3rd Prairie seminar – 9 June 2020, at 14h CET (webinar)
Speaker: Alex Cristia, Laboratoire de Sciences Cognitives et Psycholinguistique, Département d’études cognitives ENS, EHESS, Centre National de la Recherche Scientifique PSL Research University, https://sites.google.com/site/acrsta/
Title: « Unsupervised learning of sounds and words: Is it easier from child-directed speech? »
==== Résumé ====
Developments in recent years have sometimes led to systems that can achieve super-human performance even in tasks previously thought to require human cognition. As of today, however, humans remain simply unsurpassable in the domain native language acquisition. Children routinely become fluent in one or more languages by about 4 years of age, after exposure to possibly as little as 500h, and maximally 8k hours of speech. In stark contrast, the best speech recognition and natural language processing systems on the market today require up to 100 times those quantities of input to achieve a level of performance that is substantially lower than that of humans, often having to employ at least some labeled data. It has been argued that infants’ acquisition is aided by cooperative tutors: Child-directed speech may be simplified in ways that boost learning. In this talk, I present results from several studies assessing the learnability of speech sounds and words from child- versus adult-directed speech. I demonstrate that learnability is increased in input to children only when we assume the learner has access to representations that abstract from the acoustic signal; when presented with acoustic speech features, however, learnability is lower for child- than adult-directed speech. These results suggest present-day machines are unlikely to benefit from infant-directed input, unless we improve our acoustic representations of speech.
2nd Prairie seminar – 6 May 2020 (webinar)
Speaker: Marc Mézard, Ecole normale supérieure – Université PSL
Title: « L’éclairage de la physique statistique sur quelques questions d’apprentissage machine »
==== Résumé ====
Depuis plus de trente ans, il y a eu un certain nombre de tentatives pour utiliser des concepts et méthodes de physique statistique afin de développer un cadre théorique pour l’apprentissage machine, avec des succès mitigés. Cette direction de recherche a été revivifiée récemment, autour des questions ouvertes importantes posées dans le cadre des développements récents du « deep learning », notamment des questions liées à la dynamique des algorithmes d’apprentissage et à la structure des données.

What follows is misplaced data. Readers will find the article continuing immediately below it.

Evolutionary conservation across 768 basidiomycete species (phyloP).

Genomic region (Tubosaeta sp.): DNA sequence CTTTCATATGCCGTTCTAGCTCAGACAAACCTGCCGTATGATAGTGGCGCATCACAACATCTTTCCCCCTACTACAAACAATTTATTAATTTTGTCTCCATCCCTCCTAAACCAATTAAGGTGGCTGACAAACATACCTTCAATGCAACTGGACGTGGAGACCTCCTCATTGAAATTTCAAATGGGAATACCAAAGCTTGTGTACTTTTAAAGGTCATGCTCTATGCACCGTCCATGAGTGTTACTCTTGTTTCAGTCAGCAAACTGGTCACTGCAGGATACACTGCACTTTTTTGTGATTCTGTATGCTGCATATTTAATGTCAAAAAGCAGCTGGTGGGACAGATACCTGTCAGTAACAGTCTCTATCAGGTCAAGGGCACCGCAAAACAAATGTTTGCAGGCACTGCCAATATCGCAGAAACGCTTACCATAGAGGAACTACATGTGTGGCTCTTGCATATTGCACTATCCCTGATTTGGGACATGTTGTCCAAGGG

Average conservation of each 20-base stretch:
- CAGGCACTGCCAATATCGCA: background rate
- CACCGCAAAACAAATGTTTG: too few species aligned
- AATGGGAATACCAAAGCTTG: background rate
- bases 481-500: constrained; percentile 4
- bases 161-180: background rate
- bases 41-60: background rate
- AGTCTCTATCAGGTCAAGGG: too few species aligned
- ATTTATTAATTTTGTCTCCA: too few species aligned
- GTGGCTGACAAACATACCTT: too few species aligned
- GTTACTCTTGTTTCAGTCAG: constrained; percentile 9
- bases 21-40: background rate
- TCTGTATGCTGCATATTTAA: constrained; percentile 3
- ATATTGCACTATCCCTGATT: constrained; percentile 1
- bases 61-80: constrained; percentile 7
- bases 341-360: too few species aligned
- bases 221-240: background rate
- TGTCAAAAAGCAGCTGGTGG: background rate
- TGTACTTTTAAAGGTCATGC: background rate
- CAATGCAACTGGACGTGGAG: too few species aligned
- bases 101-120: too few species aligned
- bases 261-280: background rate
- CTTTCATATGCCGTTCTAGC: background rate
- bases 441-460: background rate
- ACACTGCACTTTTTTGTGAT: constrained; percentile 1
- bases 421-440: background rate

Cet exposé présentera certains de ces développements récents, dans une perspective globale, en soulignant les forces et les faiblesses de telles approches.
1st Prairie seminar – 5 February 2020
Speaker: Jean François Cardoso, CNRS et Institut d’Astrophysique de Paris (http://www2.iap.fr/users/cardoso/)
Title: « Information geometry of Independent Component Analysis »
==== Résumé ====
Independent Component Analysis is an exploratory technique which, as its name implies, aims at decomposing a vector of observations into components which are statistically independent (or as independent as possible). It has numerous applications, particularly in neurosciences for extracting brain sources from their observed mixtures collected on the scalp.
ICA goes well beyond PCA (Principal Component Analysis) because statistical independence is a much stronger property than mere decorrelation. Of course, this program implies that an ICA method must use non Gaussian statistics in order to express independence (otherwise, independence would reduce decorrelation).
In this (non technical) seminar, I use a simple construction of Information Geometry (a Pythagorean theorem in distribution space) to elucidate the connections in ICA between the main players: correlation, independence, non Gaussianity, mutual information and entropy.